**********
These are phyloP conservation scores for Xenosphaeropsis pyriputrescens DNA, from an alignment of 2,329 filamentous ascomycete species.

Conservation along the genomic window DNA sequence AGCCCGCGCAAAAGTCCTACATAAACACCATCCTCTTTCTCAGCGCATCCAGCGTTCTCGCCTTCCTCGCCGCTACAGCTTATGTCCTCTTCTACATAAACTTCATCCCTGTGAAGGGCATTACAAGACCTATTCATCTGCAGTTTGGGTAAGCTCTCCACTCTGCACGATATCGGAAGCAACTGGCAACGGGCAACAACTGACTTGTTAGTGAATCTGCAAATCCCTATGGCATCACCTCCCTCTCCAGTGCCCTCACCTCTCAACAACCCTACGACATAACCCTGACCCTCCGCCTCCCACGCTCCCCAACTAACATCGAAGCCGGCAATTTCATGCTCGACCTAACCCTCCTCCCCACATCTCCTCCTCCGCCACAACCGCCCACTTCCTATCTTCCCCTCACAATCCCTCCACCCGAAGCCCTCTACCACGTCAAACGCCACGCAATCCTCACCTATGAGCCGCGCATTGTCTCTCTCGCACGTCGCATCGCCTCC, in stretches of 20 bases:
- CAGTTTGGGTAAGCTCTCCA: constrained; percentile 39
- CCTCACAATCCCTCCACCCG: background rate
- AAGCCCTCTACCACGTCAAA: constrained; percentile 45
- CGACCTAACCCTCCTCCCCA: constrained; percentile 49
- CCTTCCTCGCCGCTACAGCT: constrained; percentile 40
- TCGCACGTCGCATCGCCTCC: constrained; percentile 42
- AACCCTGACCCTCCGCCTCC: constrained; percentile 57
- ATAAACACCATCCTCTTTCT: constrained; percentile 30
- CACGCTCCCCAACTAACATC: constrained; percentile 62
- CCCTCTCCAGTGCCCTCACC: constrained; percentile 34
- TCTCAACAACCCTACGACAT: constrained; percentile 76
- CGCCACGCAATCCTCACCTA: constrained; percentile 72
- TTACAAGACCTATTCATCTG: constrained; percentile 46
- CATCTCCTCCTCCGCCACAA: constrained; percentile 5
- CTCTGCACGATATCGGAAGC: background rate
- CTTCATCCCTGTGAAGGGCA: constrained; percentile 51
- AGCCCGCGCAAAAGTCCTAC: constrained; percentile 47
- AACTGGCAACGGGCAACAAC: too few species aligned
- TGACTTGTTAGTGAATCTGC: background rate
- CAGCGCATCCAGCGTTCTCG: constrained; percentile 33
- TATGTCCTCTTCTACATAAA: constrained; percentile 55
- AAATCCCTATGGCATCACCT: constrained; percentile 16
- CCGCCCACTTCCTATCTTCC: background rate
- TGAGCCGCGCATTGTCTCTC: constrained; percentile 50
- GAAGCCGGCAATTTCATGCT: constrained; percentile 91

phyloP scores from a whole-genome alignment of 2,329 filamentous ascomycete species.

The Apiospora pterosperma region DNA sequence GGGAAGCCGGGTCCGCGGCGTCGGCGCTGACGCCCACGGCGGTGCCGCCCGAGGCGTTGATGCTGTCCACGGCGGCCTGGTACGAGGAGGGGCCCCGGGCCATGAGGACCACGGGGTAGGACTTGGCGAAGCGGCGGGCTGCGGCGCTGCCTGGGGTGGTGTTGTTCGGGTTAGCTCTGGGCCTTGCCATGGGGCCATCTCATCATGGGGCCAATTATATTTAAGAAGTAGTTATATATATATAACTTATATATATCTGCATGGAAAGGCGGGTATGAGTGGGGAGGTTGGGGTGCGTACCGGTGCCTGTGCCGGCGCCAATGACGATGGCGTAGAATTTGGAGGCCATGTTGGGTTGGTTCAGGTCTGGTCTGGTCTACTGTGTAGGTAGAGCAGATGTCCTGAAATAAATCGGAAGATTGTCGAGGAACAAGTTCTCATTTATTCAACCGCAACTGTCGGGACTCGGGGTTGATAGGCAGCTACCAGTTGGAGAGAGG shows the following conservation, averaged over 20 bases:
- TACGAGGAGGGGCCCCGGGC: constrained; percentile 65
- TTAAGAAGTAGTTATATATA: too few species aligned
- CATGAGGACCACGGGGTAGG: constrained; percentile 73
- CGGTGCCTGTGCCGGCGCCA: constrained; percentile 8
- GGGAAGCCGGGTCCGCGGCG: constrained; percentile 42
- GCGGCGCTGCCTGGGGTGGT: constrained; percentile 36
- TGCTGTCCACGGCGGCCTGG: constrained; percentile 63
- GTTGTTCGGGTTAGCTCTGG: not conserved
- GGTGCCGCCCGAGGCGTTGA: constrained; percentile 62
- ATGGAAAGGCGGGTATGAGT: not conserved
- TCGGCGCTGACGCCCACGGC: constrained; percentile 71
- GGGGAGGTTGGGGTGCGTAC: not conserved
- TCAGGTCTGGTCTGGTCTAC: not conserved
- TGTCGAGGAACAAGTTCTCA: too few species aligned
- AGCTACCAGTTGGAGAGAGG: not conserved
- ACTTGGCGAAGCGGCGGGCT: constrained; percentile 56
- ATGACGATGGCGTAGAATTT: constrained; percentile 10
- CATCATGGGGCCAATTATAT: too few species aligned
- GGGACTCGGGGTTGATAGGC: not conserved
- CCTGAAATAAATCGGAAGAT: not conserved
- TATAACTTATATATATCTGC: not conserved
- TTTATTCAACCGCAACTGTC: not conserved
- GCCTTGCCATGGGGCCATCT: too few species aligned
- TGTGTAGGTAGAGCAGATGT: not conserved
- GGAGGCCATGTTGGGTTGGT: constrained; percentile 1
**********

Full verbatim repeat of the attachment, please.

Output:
These are phyloP conservation scores for Xenosphaeropsis pyriputrescens DNA, from an alignment of 2,329 filamentous ascomycete species.

Conservation along the genomic window DNA sequence AGCCCGCGCAAAAGTCCTACATAAACACCATCCTCTTTCTCAGCGCATCCAGCGTTCTCGCCTTCCTCGCCGCTACAGCTTATGTCCTCTTCTACATAAACTTCATCCCTGTGAAGGGCATTACAAGACCTATTCATCTGCAGTTTGGGTAAGCTCTCCACTCTGCACGATATCGGAAGCAACTGGCAACGGGCAACAACTGACTTGTTAGTGAATCTGCAAATCCCTATGGCATCACCTCCCTCTCCAGTGCCCTCACCTCTCAACAACCCTACGACATAACCCTGACCCTCCGCCTCCCACGCTCCCCAACTAACATCGAAGCCGGCAATTTCATGCTCGACCTAACCCTCCTCCCCACATCTCCTCCTCCGCCACAACCGCCCACTTCCTATCTTCCCCTCACAATCCCTCCACCCGAAGCCCTCTACCACGTCAAACGCCACGCAATCCTCACCTATGAGCCGCGCATTGTCTCTCTCGCACGTCGCATCGCCTCC, in stretches of 20 bases:
- CAGTTTGGGTAAGCTCTCCA: constrained; percentile 39
- CCTCACAATCCCTCCACCCG: background rate
- AAGCCCTCTACCACGTCAAA: constrained; percentile 45
- CGACCTAACCCTCCTCCCCA: constrained; percentile 49
- CCTTCCTCGCCGCTACAGCT: constrained; percentile 40
- TCGCACGTCGCATCGCCTCC: constrained; percentile 42
- AACCCTGACCCTCCGCCTCC: constrained; percentile 57
- ATAAACACCATCCTCTTTCT: constrained; percentile 30
- CACGCTCCCCAACTAACATC: constrained; percentile 62
- CCCTCTCCAGTGCCCTCACC: constrained; percentile 34
- TCTCAACAACCCTACGACAT: constrained; percentile 76
- CGCCACGCAATCCTCACCTA: constrained; percentile 72
- TTACAAGACCTATTCATCTG: constrained; percentile 46
- CATCTCCTCCTCCGCCACAA: constrained; percentile 5
- CTCTGCACGATATCGGAAGC: background rate
- CTTCATCCCTGTGAAGGGCA: constrained; percentile 51
- AGCCCGCGCAAAAGTCCTAC: constrained; percentile 47
- AACTGGCAACGGGCAACAAC: too few species aligned
- TGACTTGTTAGTGAATCTGC: background rate
- CAGCGCATCCAGCGTTCTCG: constrained; percentile 33
- TATGTCCTCTTCTACATAAA: constrained; percentile 55
- AAATCCCTATGGCATCACCT: constrained; percentile 16
- CCGCCCACTTCCTATCTTCC: background rate
- TGAGCCGCGCATTGTCTCTC: constrained; percentile 50
- GAAGCCGGCAATTTCATGCT: constrained; percentile 91

phyloP scores from a whole-genome alignment of 2,329 filamentous ascomycete species.

The Apiospora pterosperma region DNA sequence GGGAAGCCGGGTCCGCGGCGTCGGCGCTGACGCCCACGGCGGTGCCGCCCGAGGCGTTGATGCTGTCCACGGCGGCCTGGTACGAGGAGGGGCCCCGGGCCATGAGGACCACGGGGTAGGACTTGGCGAAGCGGCGGGCTGCGGCGCTGCCTGGGGTGGTGTTGTTCGGGTTAGCTCTGGGCCTTGCCATGGGGCCATCTCATCATGGGGCCAATTATATTTAAGAAGTAGTTATATATATATAACTTATATATATCTGCATGGAAAGGCGGGTATGAGTGGGGAGGTTGGGGTGCGTACCGGTGCCTGTGCCGGCGCCAATGACGATGGCGTAGAATTTGGAGGCCATGTTGGGTTGGTTCAGGTCTGGTCTGGTCTACTGTGTAGGTAGAGCAGATGTCCTGAAATAAATCGGAAGATTGTCGAGGAACAAGTTCTCATTTATTCAACCGCAACTGTCGGGACTCGGGGTTGATAGGCAGCTACCAGTTGGAGAGAGG shows the following conservation, averaged over 20 bases:
- TACGAGGAGGGGCCCCGGGC: constrained; percentile 65
- TTAAGAAGTAGTTATATATA: too few species aligned
- CATGAGGACCACGGGGTAGG: constrained; percentile 73
- CGGTGCCTGTGCCGGCGCCA: constrained; percentile 8
- GGGAAGCCGGGTCCGCGGCG: constrained; percentile 42
- GCGGCGCTGCCTGGGGTGGT: constrained; percentile 36
- TGCTGTCCACGGCGGCCTGG: constrained; percentile 63
- GTTGTTCGGGTTAGCTCTGG: not conserved
- GGTGCCGCCCGAGGCGTTGA: constrained; percentile 62
- ATGGAAAGGCGGGTATGAGT: not conserved
- TCGGCGCTGACGCCCACGGC: constrained; percentile 71
- GGGGAGGTTGGGGTGCGTAC: not conserved
- TCAGGTCTGGTCTGGTCTAC: not conserved
- TGTCGAGGAACAAGTTCTCA: too few species aligned
- AGCTACCAGTTGGAGAGAGG: not conserved
- ACTTGGCGAAGCGGCGGGCT: constrained; percentile 56
- ATGACGATGGCGTAGAATTT: constrained; percentile 10
- CATCATGGGGCCAATTATAT: too few species aligned
- GGGACTCGGGGTTGATAGGC: not conserved
- CCTGAAATAAATCGGAAGAT: not conserved
- TATAACTTATATATATCTGC: not conserved
- TTTATTCAACCGCAACTGTC: not conserved
- GCCTTGCCATGGGGCCATCT: too few species aligned
- TGTGTAGGTAGAGCAGATGT: not conserved
- GGAGGCCATGTTGGGTTGGT: constrained; percentile 1